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As the book began to take shape, I realized I wasn’t sure about the ending. Susan and I had talked and talked about where this story needed to go, but I couldn’t figure out how to get there. The real falling-down house had well and truly fallen down. A bulldozer had come and crunched it up in its great big jaws, and the house had been buried in a giant hole.

 



 

The thrill of the bulldozer aside, wasn’t this too sad a place to end? After all the life that had filled this house and the previous pages? And then Susan, genius that she is (or maybe it was her husband, the writer Josh Greenhut — as with many of the best ideas, no one can quite remember who the genius was), had an epiphany: “You have a real, true story about the falling-down house. And it is this: before it crumbled to nothing, you collected its papers and fabrics and made it into a book. This book.”

 


A final spread from the book: “and back at my desk, I spread them all out and cherished my gifts from the falling-down house, then I sharpened my pencila and mixed some paints and dipped my brush and cut some shapes and began to imagine
the things that took place”

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The idea, of course, is that houses fall down and people grow old and most things come to an end, but stories live on, long after we’re gone, so long as they’re told.

 


A final spread from the book: “and welcomed the rain that rotted the floor, where a sapling grew right next to the stove, where the wallpaper peeled like onion skins and drifted about with the fallen leaves and the button that was once a shell in the sea …”
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The last spreads I worked on were the ones where the house becomes derelict. I made the decision to ravage the actual artwork, to peel back the wallpaper and crack the windowpanes and break down the surfaces. I had to steel myself a little bit, because there was no turning back once I started, but it felt right. I began painting and cutting out tiny dried leaves to scatter on the floor and realized with a clap to the forehead that the ground outside was covered in them and I could use real leaves.

Snow fell and covered the buried house and when it melted with the spring, I scattered wildflower seeds in its place. Susan sent a hammock, which swings where the house once stood.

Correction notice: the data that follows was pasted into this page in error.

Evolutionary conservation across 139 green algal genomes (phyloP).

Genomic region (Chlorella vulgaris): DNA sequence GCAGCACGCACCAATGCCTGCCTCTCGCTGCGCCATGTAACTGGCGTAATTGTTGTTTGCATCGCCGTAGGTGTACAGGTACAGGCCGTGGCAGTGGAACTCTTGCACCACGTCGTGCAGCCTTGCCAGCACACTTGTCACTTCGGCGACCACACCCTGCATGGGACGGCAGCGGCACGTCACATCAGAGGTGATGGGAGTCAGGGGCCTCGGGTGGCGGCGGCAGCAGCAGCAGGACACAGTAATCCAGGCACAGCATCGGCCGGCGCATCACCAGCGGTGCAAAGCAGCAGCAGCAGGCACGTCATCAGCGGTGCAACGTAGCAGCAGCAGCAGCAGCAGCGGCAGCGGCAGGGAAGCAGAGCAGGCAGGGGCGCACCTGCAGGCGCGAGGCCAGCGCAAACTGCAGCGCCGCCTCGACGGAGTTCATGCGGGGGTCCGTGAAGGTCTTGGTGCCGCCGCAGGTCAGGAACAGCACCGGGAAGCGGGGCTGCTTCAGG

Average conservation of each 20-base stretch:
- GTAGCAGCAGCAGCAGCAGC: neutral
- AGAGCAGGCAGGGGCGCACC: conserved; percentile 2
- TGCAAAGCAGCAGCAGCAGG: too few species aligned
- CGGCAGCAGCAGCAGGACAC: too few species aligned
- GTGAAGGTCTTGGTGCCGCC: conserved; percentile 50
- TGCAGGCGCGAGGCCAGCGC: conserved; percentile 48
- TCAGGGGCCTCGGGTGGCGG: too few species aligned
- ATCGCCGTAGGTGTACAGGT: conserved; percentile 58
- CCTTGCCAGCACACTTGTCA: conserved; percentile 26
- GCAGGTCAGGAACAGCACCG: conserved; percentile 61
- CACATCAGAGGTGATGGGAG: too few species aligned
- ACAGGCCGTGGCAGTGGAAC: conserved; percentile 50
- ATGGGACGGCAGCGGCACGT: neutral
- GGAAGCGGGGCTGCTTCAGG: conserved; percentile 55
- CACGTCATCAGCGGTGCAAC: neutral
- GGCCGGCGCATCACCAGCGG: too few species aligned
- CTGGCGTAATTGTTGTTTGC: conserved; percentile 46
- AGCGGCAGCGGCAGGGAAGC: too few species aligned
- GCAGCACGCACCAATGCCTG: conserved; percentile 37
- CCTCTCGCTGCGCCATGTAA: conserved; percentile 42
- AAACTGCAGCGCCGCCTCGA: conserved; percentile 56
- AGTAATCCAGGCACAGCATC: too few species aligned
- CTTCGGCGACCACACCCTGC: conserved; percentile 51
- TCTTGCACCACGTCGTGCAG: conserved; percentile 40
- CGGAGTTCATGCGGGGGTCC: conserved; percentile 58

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We salvaged the front door from the house, which is now the front door to the barn, which is now Milkwood:

 


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And, already, so many people have come through this door and told so many wonderful stories and added their books to the library — and brought new life to this farm.

 


The inaugural retreat group
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There’s a moment in Finding Winnie, written by Lindsay Mattick, when Cole says, “Is that the end?” And his mother says, “Sometimes you have to let one story end so the next one can begin.” Many people have told me over the years that this idea has been meaningful to them in times of transition — growing up, leaving a house, ending a blog.

A new beginning — and new stories — are thrilling, but the wonderful thing about stories is that we can read them — and tell them — again and again.

I just spent a very happy hour on this blog, dipping into random interviews and 7-imp “kicks,” reading comments from people who are no longer with us, feeling how lucky I am to be part of this wonderful community. I am so grateful to Jules for leaving us this treasury — to read and reread so long as we live.

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FARMHOUSE. Copyright © 2022 by Sophie Blackall. Published by Little, Brown, New York. All images and videos here reproduced by permission of Sophie Blackall.

This video about Farmhouse includes some more making-of kinds of glimpses:

 



 





10 comments to “One Final Interview Before Breakfast:
Sophie Blackall on Farmhouse

  1. I love this very much, the insight into the history, snd into the making of the book. What a gift, this book, this blog, and Jules’ gift of the interview.


  2. This is stunning. The story, the artwork, the process of creating the book—everything. The farmhouse reminds me of the old farmhouses my mother lived in when I would go to visit her in VA as a child. Thank you so much for sharing all of it. And thank you again, Jules, for creating this wonderful space where it can be shared.


  3. What a stunning finale, and a stunning book!


  4. What a tribute— to process, to story, to endings, to new beginnings. What a beautiful and perfect way to wrap up Seven Imp!

    I remember Sophie rolling into the Virginia Children’s Books Festival with a story about her car that barely made it, and a story in her head. What a beautiful book that story has become.) Thank you both. 💛💛


  5. Oh my goodness. This beautiful piece made me cry, and filled my heart with love and joy. Thank you, Jules and Sophie. What a perfect ending post for this beloved space.


  6. Thank you, Sophie and Jules, with all my heart!<3
    Your beautiful work has inspired me and so many others and continue to make the world a more beautiful place!
    Thank you for all the Magic, Beauty, Wonder and Joy!
    Much Love and Blessings!


  7. Love this post and really look forward to reading Sophie Blackwell’s book! Congratulations on magnificent finale — Enjoy all your breakfasts and future plans!


  8. I finally had a morning where I could sit and read and take in this wonderful interview and pore over all the incredible details and thought that went into creating FARMHOUSE and it was so worth the wait. This is the perfect ending for this beautiful treasure trove of art and stories.

    Love this quote from Sophie Blackall, “We are all palimpsests, writing and rewriting ourselves.” And love her reminder, “the wonderful thing about stories is that we can read them — and tell them — again and again.”

    Thank you, Jules, for everything.


  9. This backstory is incredible, and the photos, the process sketches, the textures, the whole thing is cool. Thank you for sharing, Sophie. And thank you, Jules, always!